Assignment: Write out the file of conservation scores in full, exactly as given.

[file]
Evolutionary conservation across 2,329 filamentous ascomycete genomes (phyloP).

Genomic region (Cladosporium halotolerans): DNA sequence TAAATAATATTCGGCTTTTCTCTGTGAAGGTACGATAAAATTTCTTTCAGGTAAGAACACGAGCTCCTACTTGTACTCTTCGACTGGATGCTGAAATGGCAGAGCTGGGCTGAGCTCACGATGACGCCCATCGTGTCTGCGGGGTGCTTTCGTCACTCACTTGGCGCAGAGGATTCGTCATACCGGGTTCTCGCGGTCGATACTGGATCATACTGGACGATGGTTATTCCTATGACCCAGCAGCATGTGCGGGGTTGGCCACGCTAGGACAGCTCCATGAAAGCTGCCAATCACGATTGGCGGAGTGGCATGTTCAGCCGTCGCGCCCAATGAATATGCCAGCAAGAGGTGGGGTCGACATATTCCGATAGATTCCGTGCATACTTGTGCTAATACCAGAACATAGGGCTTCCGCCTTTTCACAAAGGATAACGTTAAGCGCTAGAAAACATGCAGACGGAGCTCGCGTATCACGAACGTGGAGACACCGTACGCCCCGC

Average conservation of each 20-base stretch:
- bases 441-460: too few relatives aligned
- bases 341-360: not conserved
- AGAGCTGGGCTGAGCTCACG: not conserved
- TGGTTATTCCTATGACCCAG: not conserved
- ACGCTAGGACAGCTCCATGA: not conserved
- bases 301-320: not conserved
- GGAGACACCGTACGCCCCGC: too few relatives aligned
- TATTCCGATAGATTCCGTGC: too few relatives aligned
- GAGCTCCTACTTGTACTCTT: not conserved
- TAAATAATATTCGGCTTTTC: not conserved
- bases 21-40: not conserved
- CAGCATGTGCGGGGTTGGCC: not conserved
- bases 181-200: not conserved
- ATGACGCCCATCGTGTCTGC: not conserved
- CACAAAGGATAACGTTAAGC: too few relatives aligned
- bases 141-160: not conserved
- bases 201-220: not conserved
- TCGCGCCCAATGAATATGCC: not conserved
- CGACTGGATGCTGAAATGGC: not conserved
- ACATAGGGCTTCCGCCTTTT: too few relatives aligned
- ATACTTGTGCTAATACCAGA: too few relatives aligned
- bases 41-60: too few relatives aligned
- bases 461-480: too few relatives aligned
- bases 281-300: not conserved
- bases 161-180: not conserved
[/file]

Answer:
Evolutionary conservation across 2,329 filamentous ascomycete genomes (phyloP).

Genomic region (Cladosporium halotolerans): DNA sequence TAAATAATATTCGGCTTTTCTCTGTGAAGGTACGATAAAATTTCTTTCAGGTAAGAACACGAGCTCCTACTTGTACTCTTCGACTGGATGCTGAAATGGCAGAGCTGGGCTGAGCTCACGATGACGCCCATCGTGTCTGCGGGGTGCTTTCGTCACTCACTTGGCGCAGAGGATTCGTCATACCGGGTTCTCGCGGTCGATACTGGATCATACTGGACGATGGTTATTCCTATGACCCAGCAGCATGTGCGGGGTTGGCCACGCTAGGACAGCTCCATGAAAGCTGCCAATCACGATTGGCGGAGTGGCATGTTCAGCCGTCGCGCCCAATGAATATGCCAGCAAGAGGTGGGGTCGACATATTCCGATAGATTCCGTGCATACTTGTGCTAATACCAGAACATAGGGCTTCCGCCTTTTCACAAAGGATAACGTTAAGCGCTAGAAAACATGCAGACGGAGCTCGCGTATCACGAACGTGGAGACACCGTACGCCCCGC

Average conservation of each 20-base stretch:
- bases 441-460: too few relatives aligned
- bases 341-360: not conserved
- AGAGCTGGGCTGAGCTCACG: not conserved
- TGGTTATTCCTATGACCCAG: not conserved
- ACGCTAGGACAGCTCCATGA: not conserved
- bases 301-320: not conserved
- GGAGACACCGTACGCCCCGC: too few relatives aligned
- TATTCCGATAGATTCCGTGC: too few relatives aligned
- GAGCTCCTACTTGTACTCTT: not conserved
- TAAATAATATTCGGCTTTTC: not conserved
- bases 21-40: not conserved
- CAGCATGTGCGGGGTTGGCC: not conserved
- bases 181-200: not conserved
- ATGACGCCCATCGTGTCTGC: not conserved
- CACAAAGGATAACGTTAAGC: too few relatives aligned
- bases 141-160: not conserved
- bases 201-220: not conserved
- TCGCGCCCAATGAATATGCC: not conserved
- CGACTGGATGCTGAAATGGC: not conserved
- ACATAGGGCTTCCGCCTTTT: too few relatives aligned
- ATACTTGTGCTAATACCAGA: too few relatives aligned
- bases 41-60: too few relatives aligned
- bases 461-480: too few relatives aligned
- bases 281-300: not conserved
- bases 161-180: not conserved